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Environmental gradients explain species richness and community composition of coastal breeding birds in the Baltic Sea.

Nord M, Forslund P - PLoS ONE (2015)

Bottom Line: The total number of species per square increased with increasing shoreline length, but increasing land area counteracted this effect in specialists.Differences in community composition between squares were associated with differences in land area and distance to open sea, both when considering all species pooled and each group separately.Thus, such areas should be prioritized for protection against human disturbance and used by management in reserve selection.

View Article: PubMed Central - PubMed

Affiliation: Department of Ecology, Swedish University of Agricultural Sciences, Uppsala, Sweden.

ABSTRACT
Scientifically-based systematic conservation planning for reserve design requires knowledge of species richness patterns and how these are related to environmental gradients. In this study, we explore a large inventory of coastal breeding birds, in total 48 species, sampled in 4646 1 km2 squares which covered a large archipelago in the Baltic Sea on the east coast of Sweden. We analysed how species richness (α diversity) and community composition (β diversity) of two groups of coastal breeding birds (specialists, i.e. obligate coastal breeders; generalists, i.e. facultative coastal breeders) were affected by distance to open sea, land area, shoreline length and archipelago width. The total number of species per square increased with increasing shoreline length, but increasing land area counteracted this effect in specialists. The number of specialist bird species per square increased with decreasing distance to open sea, while the opposite was true for the generalists. Differences in community composition between squares were associated with differences in land area and distance to open sea, both when considering all species pooled and each group separately. Fourteen species were nationally red-listed, and showed similar relationships to the environmental gradients as did all species, specialists and generalists. We suggest that availability of suitable breeding habitats, and probably also proximity to feeding areas, explain much of the observed spatial distributions of coastal birds in this study. Our findings have important implications for systematic conservation planning of coastal breeding birds. In particular, we provide information on where coastal breeding birds occur and which environments they seem to prefer. Small land areas with long shorelines are highly valuable both in general and for red-listed species. Thus, such areas should be prioritized for protection against human disturbance and used by management in reserve selection.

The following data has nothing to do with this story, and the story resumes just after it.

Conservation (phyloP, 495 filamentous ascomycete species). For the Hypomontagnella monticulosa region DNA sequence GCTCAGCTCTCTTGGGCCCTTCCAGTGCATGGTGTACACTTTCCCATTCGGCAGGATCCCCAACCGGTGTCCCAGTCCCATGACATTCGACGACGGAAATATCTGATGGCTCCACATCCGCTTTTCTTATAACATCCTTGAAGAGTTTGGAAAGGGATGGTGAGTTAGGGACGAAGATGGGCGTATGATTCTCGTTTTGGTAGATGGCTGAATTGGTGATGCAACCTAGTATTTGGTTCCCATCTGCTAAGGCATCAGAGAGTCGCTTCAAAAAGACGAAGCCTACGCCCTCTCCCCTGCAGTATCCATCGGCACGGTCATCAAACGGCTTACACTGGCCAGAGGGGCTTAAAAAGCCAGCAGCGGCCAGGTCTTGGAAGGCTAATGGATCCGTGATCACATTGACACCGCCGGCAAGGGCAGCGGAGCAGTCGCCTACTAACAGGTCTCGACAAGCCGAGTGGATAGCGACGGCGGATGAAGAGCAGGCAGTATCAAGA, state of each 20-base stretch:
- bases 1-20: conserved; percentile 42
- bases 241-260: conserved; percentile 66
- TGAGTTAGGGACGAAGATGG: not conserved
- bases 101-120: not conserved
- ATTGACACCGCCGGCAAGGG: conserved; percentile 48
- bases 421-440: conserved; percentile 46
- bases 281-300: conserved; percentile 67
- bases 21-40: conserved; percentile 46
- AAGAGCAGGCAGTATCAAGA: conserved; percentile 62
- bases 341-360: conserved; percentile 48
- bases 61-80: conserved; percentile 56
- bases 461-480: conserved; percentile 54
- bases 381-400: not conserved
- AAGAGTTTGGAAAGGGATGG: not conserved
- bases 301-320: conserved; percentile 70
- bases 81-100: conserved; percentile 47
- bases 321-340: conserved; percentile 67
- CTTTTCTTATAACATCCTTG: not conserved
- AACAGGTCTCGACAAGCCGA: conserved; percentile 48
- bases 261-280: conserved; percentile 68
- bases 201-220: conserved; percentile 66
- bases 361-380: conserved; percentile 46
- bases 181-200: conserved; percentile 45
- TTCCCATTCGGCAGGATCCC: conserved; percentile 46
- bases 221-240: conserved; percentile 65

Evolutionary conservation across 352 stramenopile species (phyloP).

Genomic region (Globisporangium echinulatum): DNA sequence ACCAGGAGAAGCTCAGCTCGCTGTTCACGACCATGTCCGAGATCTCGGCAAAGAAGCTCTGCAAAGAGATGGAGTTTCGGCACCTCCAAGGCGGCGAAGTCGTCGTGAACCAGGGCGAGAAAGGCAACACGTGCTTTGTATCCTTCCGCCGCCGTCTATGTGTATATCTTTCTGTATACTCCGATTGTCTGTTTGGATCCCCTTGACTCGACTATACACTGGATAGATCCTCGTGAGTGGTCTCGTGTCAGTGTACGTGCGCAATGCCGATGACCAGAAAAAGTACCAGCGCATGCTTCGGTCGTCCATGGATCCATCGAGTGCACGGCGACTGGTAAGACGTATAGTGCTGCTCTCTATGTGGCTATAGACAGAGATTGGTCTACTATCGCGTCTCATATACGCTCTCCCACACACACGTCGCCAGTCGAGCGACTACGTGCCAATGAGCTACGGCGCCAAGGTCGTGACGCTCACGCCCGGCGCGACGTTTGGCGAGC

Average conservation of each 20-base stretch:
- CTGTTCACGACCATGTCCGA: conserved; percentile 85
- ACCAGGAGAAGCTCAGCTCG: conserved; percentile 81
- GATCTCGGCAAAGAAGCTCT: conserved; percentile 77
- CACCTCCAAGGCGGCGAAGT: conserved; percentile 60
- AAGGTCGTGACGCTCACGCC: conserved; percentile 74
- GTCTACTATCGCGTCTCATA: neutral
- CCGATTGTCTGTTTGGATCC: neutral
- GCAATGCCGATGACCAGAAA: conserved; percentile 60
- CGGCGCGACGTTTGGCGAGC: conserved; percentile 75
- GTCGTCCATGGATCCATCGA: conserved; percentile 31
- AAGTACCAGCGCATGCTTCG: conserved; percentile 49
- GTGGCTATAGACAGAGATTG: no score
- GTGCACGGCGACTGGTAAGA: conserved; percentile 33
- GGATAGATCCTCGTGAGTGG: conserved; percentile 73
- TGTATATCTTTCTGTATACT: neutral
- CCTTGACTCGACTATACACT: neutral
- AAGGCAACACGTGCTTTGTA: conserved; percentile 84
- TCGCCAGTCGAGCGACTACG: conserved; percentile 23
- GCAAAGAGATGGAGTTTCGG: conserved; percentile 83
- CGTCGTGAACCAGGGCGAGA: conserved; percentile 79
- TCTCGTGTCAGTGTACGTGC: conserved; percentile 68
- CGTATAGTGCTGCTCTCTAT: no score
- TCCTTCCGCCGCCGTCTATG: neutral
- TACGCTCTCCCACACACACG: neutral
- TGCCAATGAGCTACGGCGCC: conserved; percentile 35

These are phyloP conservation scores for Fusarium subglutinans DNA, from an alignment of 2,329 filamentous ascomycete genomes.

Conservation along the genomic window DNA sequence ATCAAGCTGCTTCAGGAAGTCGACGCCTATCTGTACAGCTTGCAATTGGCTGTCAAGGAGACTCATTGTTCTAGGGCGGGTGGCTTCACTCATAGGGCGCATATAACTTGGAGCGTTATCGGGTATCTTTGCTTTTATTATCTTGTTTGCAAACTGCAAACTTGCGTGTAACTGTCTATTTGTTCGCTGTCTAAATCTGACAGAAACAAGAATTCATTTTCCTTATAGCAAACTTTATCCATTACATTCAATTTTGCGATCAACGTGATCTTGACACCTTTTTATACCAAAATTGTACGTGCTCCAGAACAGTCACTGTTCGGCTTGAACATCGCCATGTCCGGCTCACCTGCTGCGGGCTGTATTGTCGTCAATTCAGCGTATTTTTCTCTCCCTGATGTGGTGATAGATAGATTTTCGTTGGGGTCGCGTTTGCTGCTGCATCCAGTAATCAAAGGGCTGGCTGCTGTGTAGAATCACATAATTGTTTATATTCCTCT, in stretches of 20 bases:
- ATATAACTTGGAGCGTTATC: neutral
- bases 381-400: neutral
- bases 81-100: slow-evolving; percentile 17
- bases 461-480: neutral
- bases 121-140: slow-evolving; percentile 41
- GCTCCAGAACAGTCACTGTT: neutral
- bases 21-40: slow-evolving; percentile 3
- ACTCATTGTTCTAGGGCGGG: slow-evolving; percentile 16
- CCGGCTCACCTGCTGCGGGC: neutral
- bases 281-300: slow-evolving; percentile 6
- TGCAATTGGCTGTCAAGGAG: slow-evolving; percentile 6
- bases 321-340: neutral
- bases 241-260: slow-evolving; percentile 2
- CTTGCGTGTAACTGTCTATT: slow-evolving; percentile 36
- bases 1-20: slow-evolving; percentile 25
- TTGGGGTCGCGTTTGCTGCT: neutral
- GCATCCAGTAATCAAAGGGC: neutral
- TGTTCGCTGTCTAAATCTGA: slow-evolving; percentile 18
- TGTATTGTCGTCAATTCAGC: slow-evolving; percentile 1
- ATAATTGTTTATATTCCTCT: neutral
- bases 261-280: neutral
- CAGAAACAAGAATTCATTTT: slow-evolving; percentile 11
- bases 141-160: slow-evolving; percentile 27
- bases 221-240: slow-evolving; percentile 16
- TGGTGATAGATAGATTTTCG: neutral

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Mean number of species (± 1 standard deviation) in relation to distance to open sea.Data are grouped with regard to distance to open sea (mean standardised, x-axis value ±0.25, respectively). Sample sizes are (from left to right) 1879, 931, 683, 531, 247, 160, 112, 51, 19, 23.
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pone.0118455.g004: Mean number of species (± 1 standard deviation) in relation to distance to open sea.Data are grouped with regard to distance to open sea (mean standardised, x-axis value ±0.25, respectively). Sample sizes are (from left to right) 1879, 931, 683, 531, 247, 160, 112, 51, 19, 23.